We celebrate the 120th anniversary of the discovery of the first subatomic particle: the electron, an achievement that the encyclopaedias attribute to the English physicist Joseph John Thomson in 1897. He was a well-known scientist in his day, but his announcement was hard to believe as it was thought at the time that there was nothing smaller than an atom. But within a short time that discovery revolutionized the scientific understanding of matter, opening the way to particle physics and also to a multitude of applications in the field of electronics—according to the textbooks. But was it really so?
“The word ‘discover’ is problematic,” Jaume Navarro, author of the book A History of the Electron. J.J. And G.P Thomson (Cambridge University Press, 2012), suggests to OpenMind. The truth is that the discovery of the electron could be considered an early case of collective science, advancing from diverse approaches and at the hands of different researchers who, according to Navarro, “had different problems in mind.”
The history of the electron and its alleged discoverer are actually two separate lines that ended up meeting. To reconstruct the story, perhaps it is not necessary to go back so far as ancient Greece, where the word “elektron” referred to amber, capable of attracting small objects when rubbed. But we should at least return to the idea of an electric fluid, originating in the eighteenth century and whose excess or defect Benjamin Franklin related to the ideas of positive or negative charge.
The atom was not indivisible
By the mid-nineteenth century, Richard Laming was already suggesting that the atom was not really indivisible, but was composed of a core of matter surrounded by units of electric charge. At the same time, Michael Faraday coined the terms “ion”, “cation” and “anion” to designate the types of chemicals with electric charge that in a battery travelled from one electrode to another through a liquid medium: the cations towards the cathode and the anions towards the anode. It was the Irishman George Johnstone Stoney who in 1874 proposed that there were elemental units of electricity in the atom, for which he invented the word “electron” in 1891.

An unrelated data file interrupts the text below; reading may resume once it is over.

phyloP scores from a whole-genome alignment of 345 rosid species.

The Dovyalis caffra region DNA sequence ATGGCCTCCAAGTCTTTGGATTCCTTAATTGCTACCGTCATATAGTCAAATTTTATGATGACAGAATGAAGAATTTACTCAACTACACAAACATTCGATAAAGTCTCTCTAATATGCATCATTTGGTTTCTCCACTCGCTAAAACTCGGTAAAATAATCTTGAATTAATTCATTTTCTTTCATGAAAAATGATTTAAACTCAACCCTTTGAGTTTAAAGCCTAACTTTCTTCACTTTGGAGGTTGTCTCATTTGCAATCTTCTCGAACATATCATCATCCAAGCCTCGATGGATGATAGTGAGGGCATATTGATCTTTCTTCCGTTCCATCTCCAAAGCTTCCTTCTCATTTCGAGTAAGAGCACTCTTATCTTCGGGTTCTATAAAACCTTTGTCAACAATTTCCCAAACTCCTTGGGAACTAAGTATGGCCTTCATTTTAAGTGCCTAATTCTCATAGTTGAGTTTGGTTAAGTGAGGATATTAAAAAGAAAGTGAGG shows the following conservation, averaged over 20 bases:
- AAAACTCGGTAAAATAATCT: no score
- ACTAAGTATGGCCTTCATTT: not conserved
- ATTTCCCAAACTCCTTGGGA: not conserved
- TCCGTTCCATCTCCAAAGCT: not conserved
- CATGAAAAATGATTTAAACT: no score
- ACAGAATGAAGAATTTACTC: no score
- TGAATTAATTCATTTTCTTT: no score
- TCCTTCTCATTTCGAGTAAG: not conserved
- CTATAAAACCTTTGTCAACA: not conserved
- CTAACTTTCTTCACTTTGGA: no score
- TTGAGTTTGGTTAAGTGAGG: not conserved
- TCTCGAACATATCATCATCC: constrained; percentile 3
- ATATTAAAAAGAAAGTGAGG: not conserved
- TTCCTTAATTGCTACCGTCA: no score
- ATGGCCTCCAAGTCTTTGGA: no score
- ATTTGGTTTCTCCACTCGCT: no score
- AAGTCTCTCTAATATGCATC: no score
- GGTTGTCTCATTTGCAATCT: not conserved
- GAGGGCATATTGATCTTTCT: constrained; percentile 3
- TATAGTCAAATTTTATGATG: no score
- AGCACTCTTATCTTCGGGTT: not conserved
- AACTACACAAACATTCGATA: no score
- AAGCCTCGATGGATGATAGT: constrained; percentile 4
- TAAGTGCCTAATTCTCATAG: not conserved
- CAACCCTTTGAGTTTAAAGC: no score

Meanwhile, several scientists were experimenting with so-called Crookes tubes: glass vessels emptied of air in which an electric discharge produced fluorescence. In 1876, the German physicist Eugen Goldstein gave the name “cathode rays” to this mysterious energy emitted by the cathode of those tubes. And the English chemist William Crookes discovered that the rays could be bent with electric and magnetic fields, indicating that they had a negative electric charge.
Thus, in the last quarter of the nineteenth century, notions about subatomic particles and the unit of charge were already circulating, and some physicists had come to the idea that cathode rays were composed of something electrically charged. It would seem that the particle on which to bestow the name invented by Stoney was a ripe fruit about to fall. And the man who picked it was J. J. Thomson (1856-1940), a brilliant mathematician who directed the prestigious Cavendish Laboratory of the University of Cambridge and who experimented with the conduction of electricity through gases, after having developed models on the electromagnetic theory of James Clerk Maxwell.
The discovery of the “corpuscles”
On April 30, 1897, Thomson read a speech to the Royal Institution in which he communicated his experimental results demonstrating the corpuscular nature of cathode rays. Thomson’s work revealed that the rays emitted by a cathode (or negative electrode) were composed of negatively charged particles, which the physicist called “corpuscles”. Their calculated mass was on the order of 1000 times less than that of the smallest unit of charge then known, the ionized hydrogen atom (H+).
Thomson had found the first subatomic particle, though in reality he was not looking for that, but rather a unit of electric charge. According to Jaume Navarro, what the physicist was pursuing was “an understanding of the mechanisms of interaction between matter and electricity.” For all this, says Navarro, “the figure of Thomson does not fundamentally represent the father of the electron, but rather the advance of Maxwell’s theories and his role in the physics of the turn of the century.” In a way, the electron was a rarity, an “anomaly in its trajectory,” as the historian put it. In fact, J. J. Thomson received the Nobel Prize in 1906 for his main line of work, his research on the conduction of electricity in gas-filled tubes.
Neither could it be said that Thomson’s findings marked the year zero of the great technological revolution of the twentieth century: electronics. His work enhanced the understanding of fundamental electronics, but if a moment had to be chosen for the beginning of the era of the electronics, for Navarro it would be the invention of the diode in 1904 by the American Lee de Forest—not a physicist, but an inventor “far from the tradition of theoretical or university physics.”
Perhaps our current electronic devices owe more to Edison or Marconi than Thomson, but science owes much to the British physicist. Another eight Nobel laureates, such as Ernest Rutherford, came from Thomson’s Cavendish laboratory, and one more from his own house: his son George Paget Thomson, was awarded a Nobel in 1937 for proving that his father’s electron particle was also a wave.